Clerkenwell Green has the aspect of the classic London village, church and houses nestling around a village green. It seems this is accidental, and that it actually came into being as little more than a bare patch between the Fleet and the two religious houses here: St John’s priory and St Mary’s nunnery, where St. James’s church is now. As the religious institutions declined, new buildings were constructed looking onto the Green rather than away from it, so you get the classic village configuration. There were riots here in the 1760s in support of radical MP John Wilkes, and by the 1780s the Gordon Riots demonstrated in spectacular fashion that slum conditions could fuel social disorder. Living conditions were certainly grim, even for those involved in small trades like watchmaking, which was a local speciality. Somewhere near here was Frying Pan Alley – a lane just twenty feet long by two feet wide. The name may have had something to do with it being the width of a frying pan, or it may be related to one of the bleak occupations resorted to by the desperate: frying-up rancid, cast-off fish at home and hawking them round local pubs as a bar snack. There was a similar trade in out-of-date cabbages, which were cleaned up to be re-sold; but neither pursuit was going to endear you to your neighbours. The rookeries became great material for the mid-Victorian press, as they were able to parlay sensational stories under the banner of outraged decency. When they began to be cleared away, the demise of the more notorious slums was marked by a certain nostalgia for grunge and squalor.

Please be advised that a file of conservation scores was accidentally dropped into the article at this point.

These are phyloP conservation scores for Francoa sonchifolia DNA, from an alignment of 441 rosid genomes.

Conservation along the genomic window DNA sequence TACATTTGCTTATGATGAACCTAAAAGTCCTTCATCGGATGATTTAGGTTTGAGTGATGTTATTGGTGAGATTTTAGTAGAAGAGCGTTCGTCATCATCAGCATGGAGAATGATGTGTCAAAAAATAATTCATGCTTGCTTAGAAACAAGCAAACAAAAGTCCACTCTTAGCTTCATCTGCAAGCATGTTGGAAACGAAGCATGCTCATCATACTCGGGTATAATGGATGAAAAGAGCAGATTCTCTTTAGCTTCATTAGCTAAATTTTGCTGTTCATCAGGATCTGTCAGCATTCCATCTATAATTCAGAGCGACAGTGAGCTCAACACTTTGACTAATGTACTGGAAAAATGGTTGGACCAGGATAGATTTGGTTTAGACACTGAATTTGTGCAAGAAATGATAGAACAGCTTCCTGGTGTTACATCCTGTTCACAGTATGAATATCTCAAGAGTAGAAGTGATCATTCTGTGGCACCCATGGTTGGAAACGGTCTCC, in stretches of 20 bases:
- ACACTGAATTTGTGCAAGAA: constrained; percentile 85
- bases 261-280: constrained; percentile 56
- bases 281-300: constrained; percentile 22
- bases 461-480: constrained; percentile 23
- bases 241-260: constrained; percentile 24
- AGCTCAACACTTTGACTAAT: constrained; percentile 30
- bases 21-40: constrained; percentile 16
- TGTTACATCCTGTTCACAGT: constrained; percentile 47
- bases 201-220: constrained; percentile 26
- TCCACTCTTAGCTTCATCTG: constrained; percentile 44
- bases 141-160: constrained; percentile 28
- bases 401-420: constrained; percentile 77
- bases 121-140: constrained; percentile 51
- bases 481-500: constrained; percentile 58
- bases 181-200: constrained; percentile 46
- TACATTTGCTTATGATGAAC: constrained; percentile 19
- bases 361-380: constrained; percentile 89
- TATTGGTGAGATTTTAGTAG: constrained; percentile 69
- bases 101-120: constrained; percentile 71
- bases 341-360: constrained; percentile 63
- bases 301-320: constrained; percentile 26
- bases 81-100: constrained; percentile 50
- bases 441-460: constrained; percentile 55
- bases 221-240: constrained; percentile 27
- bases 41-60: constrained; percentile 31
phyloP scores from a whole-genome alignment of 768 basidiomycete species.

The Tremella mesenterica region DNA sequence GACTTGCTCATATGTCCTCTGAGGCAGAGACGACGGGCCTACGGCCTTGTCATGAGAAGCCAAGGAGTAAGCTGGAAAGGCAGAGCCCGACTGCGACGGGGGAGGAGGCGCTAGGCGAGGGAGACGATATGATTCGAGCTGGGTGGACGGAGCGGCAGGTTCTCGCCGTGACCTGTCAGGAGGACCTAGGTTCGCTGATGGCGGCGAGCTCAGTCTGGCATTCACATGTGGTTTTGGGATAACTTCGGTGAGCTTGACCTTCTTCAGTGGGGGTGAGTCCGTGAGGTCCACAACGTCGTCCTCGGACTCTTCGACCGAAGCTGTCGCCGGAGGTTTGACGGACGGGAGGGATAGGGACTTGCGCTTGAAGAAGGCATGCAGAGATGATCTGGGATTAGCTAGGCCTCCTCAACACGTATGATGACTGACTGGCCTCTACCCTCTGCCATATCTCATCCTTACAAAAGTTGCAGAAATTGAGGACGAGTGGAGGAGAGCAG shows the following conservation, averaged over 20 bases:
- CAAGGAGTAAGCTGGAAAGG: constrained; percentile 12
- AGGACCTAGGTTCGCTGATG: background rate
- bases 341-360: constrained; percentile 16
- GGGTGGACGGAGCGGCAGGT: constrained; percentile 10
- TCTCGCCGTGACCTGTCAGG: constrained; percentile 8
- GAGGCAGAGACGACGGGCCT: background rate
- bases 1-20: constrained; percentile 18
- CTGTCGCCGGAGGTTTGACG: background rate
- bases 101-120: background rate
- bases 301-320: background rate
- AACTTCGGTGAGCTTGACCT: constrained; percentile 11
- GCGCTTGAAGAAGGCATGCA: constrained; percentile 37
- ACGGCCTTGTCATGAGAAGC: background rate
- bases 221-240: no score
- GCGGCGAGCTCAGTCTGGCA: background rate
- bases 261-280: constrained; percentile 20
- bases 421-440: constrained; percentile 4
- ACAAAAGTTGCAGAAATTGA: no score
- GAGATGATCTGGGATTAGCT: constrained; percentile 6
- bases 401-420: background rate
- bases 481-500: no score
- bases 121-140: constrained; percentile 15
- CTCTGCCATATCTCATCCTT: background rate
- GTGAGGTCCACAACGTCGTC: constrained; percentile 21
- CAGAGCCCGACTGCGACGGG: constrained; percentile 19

Reform League protesters outside the Middlesex Session House, Clerkenwell Green, 1867.

By the 1860s Clerkenwell Green was a well-established forum for dissent and radicalism. Thousands of people turned out at mass demos in the fields that lay just north of the churchyard. In 1887 William Morris addressed a crowd of 5,000 here, protesting for social justice on a range of issues, including rights for Ireland, reflecting the make-up of the local community. That demo (dubbed ‘Bloody Sunday‘) ended in violence, police moving in on the marchers as they reached Trafalgar Square. Earlier, in 1867, an Irish nationalist named Captain Richard O’Sullivan Burke was being held in the Clerkenwell House of Detention on Clerkenwell Close. Fenians attempted to spring Burke; the first try didn’t work because they used damp gunpowder, so the second time they parked a wheelbarrow of explosive against the prison wall. The blast was heard forty miles away. An entire street of houses was levelled, killing six and injuring forty others. There was a mass jailbreak, naturally, but Burke had already been moved so he was not amongst the escapees. One of the bombers, Michael Barrett, was convicted and became the last man to be publicly executed in Britain, hanged outside the door of Newgate Gaol.

I think I was boring my birthday evening companions with this factoid, as by that point we had relocated to The Horseshoe in Clerkenwell Close, near the site of the old prison. Although the Peabody flats that back on to the pub show the reforming zeal of the late Victorians, Clerkenwell Close now boasts some of the most expensive (and controversial) properties in any EC district. (One wonders what George Gissing, whose resolutely bleak, Zola-esque novel The Nether World is set in 1880s Clerkenwell, would have made of this.) As for The Horseshoe, it remains a pub of fond memory for me, as my much-missed friend John O’Driscoll ran a photo darkroom next door in the 1990s. The pub hasn’t changed since then; well, it hadn’t changed in February 2020 – I’m not sure what Covid has done to it since.